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What Does The Discovery Of Liquid Salty Water On Mars Mean For The Search For Life?

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Amy Lynn

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2660 What Does The Discovery Of Liquid Salty Water On Mars Mean For The Search For Life?
The Red Planet. Edouard Coleman/Shutterstock

We’ve spent the last 50 years exploring our cosmic neighbor Mars, but we are only just beginning to understand the complex, yet seemingly barren world. Thanks to a few intrepid space probes, we know Mars has water and some of it is locked up in icy polar caps, and some even lurks below the surface. Finding evidence of flowing water (even temporary flows) on the surface might mean Mars is a bit more habitable than previously thought. This week (September 28, 2015) scientists announced they detected the best evidence yet for liquid water flowing on the surface of Mars. So what does this mean? What can this discovery tell us about the implications for life?

Exciting and important science isn’t always about major discoveries, incremental results can be just as exhilarating as NASA proved yesterday. For years scientists were puzzled by the seasonal appearance of dark finger-like streaks spotted creeping down crater walls. Known as recurring slope linae (RSL for short), the streaks appear and even grow during the warmer months before fading away as temperatures drop. Scientists postulated that these enigmatic features were the result of transient salty water flows, but never had any supporting evidence – until now.


With the help of the Mars Reconnaissance Orbiter (MRO), scientists have detected the spectral fingerprints of hydrated perchlorate salts in the RSL. These chemical signatures indicate the features are caused by salty water flowing – and when we say flowing, we mean more like seeping – down the crater walls. In order to survive in liquid form on the surface of Mars (for any length of time), water would need to be extremely salty – which is what the evidence shows.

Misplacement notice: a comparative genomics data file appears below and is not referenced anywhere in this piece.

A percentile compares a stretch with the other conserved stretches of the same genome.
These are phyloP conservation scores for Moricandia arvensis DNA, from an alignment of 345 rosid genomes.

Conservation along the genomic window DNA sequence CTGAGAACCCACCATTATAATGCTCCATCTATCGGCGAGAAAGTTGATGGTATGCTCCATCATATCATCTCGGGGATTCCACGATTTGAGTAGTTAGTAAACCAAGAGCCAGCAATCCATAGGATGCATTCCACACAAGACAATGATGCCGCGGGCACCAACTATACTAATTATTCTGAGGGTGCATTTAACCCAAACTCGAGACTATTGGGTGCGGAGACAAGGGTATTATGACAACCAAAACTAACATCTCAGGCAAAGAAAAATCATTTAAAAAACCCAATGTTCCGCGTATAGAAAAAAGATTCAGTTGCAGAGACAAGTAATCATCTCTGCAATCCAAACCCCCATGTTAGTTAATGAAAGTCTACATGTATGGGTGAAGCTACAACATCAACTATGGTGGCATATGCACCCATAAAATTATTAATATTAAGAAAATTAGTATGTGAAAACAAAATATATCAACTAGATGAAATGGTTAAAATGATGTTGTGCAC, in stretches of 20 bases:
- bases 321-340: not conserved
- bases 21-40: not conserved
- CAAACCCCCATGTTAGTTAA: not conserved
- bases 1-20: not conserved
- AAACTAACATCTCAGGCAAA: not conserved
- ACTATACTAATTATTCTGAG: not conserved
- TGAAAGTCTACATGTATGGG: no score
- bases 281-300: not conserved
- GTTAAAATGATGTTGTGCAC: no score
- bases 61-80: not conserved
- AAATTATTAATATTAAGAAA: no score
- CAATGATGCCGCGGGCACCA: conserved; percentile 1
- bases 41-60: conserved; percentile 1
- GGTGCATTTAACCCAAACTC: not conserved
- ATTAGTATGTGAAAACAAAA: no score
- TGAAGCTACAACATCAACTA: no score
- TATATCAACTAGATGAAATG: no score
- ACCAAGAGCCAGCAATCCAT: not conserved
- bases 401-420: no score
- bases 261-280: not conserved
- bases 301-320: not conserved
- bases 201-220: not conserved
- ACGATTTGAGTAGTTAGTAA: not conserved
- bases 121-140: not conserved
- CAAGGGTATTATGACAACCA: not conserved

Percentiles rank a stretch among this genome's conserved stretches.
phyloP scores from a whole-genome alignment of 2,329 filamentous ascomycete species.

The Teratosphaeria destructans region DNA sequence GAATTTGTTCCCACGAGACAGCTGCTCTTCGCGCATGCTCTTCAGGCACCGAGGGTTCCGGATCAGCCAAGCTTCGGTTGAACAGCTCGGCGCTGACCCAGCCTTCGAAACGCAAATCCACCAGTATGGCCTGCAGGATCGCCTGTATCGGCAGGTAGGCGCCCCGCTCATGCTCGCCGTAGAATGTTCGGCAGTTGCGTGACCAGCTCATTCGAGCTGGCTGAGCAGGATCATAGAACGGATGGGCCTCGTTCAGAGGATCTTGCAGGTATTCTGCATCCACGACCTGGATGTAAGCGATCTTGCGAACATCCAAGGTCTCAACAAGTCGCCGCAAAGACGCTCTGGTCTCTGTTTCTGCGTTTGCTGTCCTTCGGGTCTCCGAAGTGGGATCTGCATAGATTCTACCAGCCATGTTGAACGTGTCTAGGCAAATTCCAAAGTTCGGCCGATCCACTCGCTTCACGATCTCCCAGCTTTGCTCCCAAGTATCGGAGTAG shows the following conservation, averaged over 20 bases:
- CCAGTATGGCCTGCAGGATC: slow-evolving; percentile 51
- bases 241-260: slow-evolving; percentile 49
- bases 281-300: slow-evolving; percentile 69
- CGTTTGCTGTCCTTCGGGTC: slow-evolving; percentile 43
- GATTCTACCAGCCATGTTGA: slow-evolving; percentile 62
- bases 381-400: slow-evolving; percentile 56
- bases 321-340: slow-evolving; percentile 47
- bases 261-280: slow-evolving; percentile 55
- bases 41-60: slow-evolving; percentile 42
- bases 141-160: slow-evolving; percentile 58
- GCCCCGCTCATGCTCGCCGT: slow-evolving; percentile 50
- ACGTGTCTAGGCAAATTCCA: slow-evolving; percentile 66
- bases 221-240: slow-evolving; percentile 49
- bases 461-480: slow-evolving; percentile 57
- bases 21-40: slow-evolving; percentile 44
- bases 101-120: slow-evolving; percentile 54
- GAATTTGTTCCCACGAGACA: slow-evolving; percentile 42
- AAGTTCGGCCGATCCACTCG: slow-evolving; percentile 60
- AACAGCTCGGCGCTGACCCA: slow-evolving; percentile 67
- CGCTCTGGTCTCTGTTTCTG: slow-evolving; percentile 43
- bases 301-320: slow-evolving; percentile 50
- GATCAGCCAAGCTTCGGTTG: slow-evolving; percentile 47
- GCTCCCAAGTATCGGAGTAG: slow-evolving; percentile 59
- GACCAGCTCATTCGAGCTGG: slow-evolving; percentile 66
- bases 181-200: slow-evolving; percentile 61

With some sort of liquid water still trickling on the Martian surface, does this mean it can support life? We know that some microbial communities can survive in similar conditions here on Earth, like the Atacama Desert, but what can that tell us about Mars? Truthfully, not much at this point. While they appear similar, we do not know enough about the conditions on Mars for a proper comparison. Also, the RSL are seasonal features so any sort of organism relying on them as a source of water would also need to be able to survive in their absence.

These sites could be some of the more promising locations to visit when looking for life on the Red Planet. But, studying these features up close and even looking for life in general on Mars will not be an easy feat, as reported by Lee Billings of Scientific American. The biggest threat to exploring any special region on another planet is the possibility of contamination. Earth's microbes are tenacious creatures capable of thriving in the most extreme conditions. We don’t want to inadvertently bring them along and contaminate what would be an otherwise pristine Martian sample.    

This is why we sterilize all our spacecraft prior to launch and take every precaution to prevent contamination. But even when we try our best, it’s not always good enough, as was seen with the Curiosity rover. NASA takes planetary protection seriously and even has an office dedicated to it. We may be able to somehow guarantee that the next rover we send to Mars is completely microbe-free, but it would be almost impossible for a human mission (the body has more bacterial cells than human ones). It is one of the reasons why Bill Nye and the Planetary Society have proposed a crewed orbital mission to Mars before we put boots on the ground.


Water on Mars also has big implications for future exploration. Once we’ve progressed to the point where we are regularly sending crews to Mars (which NASA and other agencies aim to do), having resources like water readily available will facilitate space travel. Water can be broken down into its constituents: hydrogen and oxygen, which can be used to create rocket fuel. Perchlorates, like the salts detected in this study, are present throughout the Martian soil and could also be used to make solid rocket fuel.

Exciting times are ahead as we continue to expand our knowledge of our nearest neighbor. “It seems that the more we study Mars, the more we learn how life could be supported and where there are resources to support life in the future,” Michael Meyer, lead scientist for NASA’s Mars Exploration Program at the agency’s headquarters in Washington said in a statement


spaceSpace and Physics
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  • nasa,

  • Mars,

  • salt,

  • microbes,

  • life,

  • Red Planet,

  • liquid water,

  • RSL